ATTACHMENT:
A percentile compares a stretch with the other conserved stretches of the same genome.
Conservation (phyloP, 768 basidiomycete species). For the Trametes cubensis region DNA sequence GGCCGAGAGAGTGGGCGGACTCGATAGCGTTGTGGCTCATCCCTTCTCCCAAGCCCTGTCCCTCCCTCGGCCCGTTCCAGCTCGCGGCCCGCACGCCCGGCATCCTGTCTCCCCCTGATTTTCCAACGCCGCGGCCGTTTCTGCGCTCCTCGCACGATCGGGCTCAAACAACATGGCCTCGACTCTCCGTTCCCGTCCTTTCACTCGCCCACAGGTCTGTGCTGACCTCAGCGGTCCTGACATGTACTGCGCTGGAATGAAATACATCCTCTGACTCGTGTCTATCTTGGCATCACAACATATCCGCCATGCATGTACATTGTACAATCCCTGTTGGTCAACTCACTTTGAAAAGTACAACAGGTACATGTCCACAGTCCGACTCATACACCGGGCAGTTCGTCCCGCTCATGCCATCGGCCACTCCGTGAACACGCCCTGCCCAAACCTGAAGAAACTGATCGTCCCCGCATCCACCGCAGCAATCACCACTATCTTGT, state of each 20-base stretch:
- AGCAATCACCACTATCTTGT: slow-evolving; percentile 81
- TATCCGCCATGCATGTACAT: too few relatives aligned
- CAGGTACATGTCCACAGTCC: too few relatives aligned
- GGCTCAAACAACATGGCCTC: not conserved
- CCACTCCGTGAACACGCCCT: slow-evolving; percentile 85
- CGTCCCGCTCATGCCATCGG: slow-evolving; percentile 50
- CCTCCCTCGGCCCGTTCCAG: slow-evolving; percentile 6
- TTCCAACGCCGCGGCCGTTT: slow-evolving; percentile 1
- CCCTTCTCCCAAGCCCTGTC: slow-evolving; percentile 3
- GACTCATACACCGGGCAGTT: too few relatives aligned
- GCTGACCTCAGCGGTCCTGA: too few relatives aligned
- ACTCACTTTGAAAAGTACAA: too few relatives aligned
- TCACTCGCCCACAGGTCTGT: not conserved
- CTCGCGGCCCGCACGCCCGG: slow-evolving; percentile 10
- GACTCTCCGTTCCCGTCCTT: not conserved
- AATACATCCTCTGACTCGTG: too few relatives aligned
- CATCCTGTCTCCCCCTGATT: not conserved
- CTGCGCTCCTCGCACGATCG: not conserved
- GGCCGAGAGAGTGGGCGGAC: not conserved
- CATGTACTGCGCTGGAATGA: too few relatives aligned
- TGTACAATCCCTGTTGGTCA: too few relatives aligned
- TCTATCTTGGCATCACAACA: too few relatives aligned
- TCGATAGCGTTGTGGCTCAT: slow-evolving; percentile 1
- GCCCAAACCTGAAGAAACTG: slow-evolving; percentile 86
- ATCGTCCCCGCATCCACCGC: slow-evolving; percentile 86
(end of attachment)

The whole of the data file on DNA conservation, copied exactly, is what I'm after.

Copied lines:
A percentile compares a stretch with the other conserved stretches of the same genome.
Conservation (phyloP, 768 basidiomycete species). For the Trametes cubensis region DNA sequence GGCCGAGAGAGTGGGCGGACTCGATAGCGTTGTGGCTCATCCCTTCTCCCAAGCCCTGTCCCTCCCTCGGCCCGTTCCAGCTCGCGGCCCGCACGCCCGGCATCCTGTCTCCCCCTGATTTTCCAACGCCGCGGCCGTTTCTGCGCTCCTCGCACGATCGGGCTCAAACAACATGGCCTCGACTCTCCGTTCCCGTCCTTTCACTCGCCCACAGGTCTGTGCTGACCTCAGCGGTCCTGACATGTACTGCGCTGGAATGAAATACATCCTCTGACTCGTGTCTATCTTGGCATCACAACATATCCGCCATGCATGTACATTGTACAATCCCTGTTGGTCAACTCACTTTGAAAAGTACAACAGGTACATGTCCACAGTCCGACTCATACACCGGGCAGTTCGTCCCGCTCATGCCATCGGCCACTCCGTGAACACGCCCTGCCCAAACCTGAAGAAACTGATCGTCCCCGCATCCACCGCAGCAATCACCACTATCTTGT, state of each 20-base stretch:
- AGCAATCACCACTATCTTGT: slow-evolving; percentile 81
- TATCCGCCATGCATGTACAT: too few relatives aligned
- CAGGTACATGTCCACAGTCC: too few relatives aligned
- GGCTCAAACAACATGGCCTC: not conserved
- CCACTCCGTGAACACGCCCT: slow-evolving; percentile 85
- CGTCCCGCTCATGCCATCGG: slow-evolving; percentile 50
- CCTCCCTCGGCCCGTTCCAG: slow-evolving; percentile 6
- TTCCAACGCCGCGGCCGTTT: slow-evolving; percentile 1
- CCCTTCTCCCAAGCCCTGTC: slow-evolving; percentile 3
- GACTCATACACCGGGCAGTT: too few relatives aligned
- GCTGACCTCAGCGGTCCTGA: too few relatives aligned
- ACTCACTTTGAAAAGTACAA: too few relatives aligned
- TCACTCGCCCACAGGTCTGT: not conserved
- CTCGCGGCCCGCACGCCCGG: slow-evolving; percentile 10
- GACTCTCCGTTCCCGTCCTT: not conserved
- AATACATCCTCTGACTCGTG: too few relatives aligned
- CATCCTGTCTCCCCCTGATT: not conserved
- CTGCGCTCCTCGCACGATCG: not conserved
- GGCCGAGAGAGTGGGCGGAC: not conserved
- CATGTACTGCGCTGGAATGA: too few relatives aligned
- TGTACAATCCCTGTTGGTCA: too few relatives aligned
- TCTATCTTGGCATCACAACA: too few relatives aligned
- TCGATAGCGTTGTGGCTCAT: slow-evolving; percentile 1
- GCCCAAACCTGAAGAAACTG: slow-evolving; percentile 86
- ATCGTCCCCGCATCCACCGC: slow-evolving; percentile 86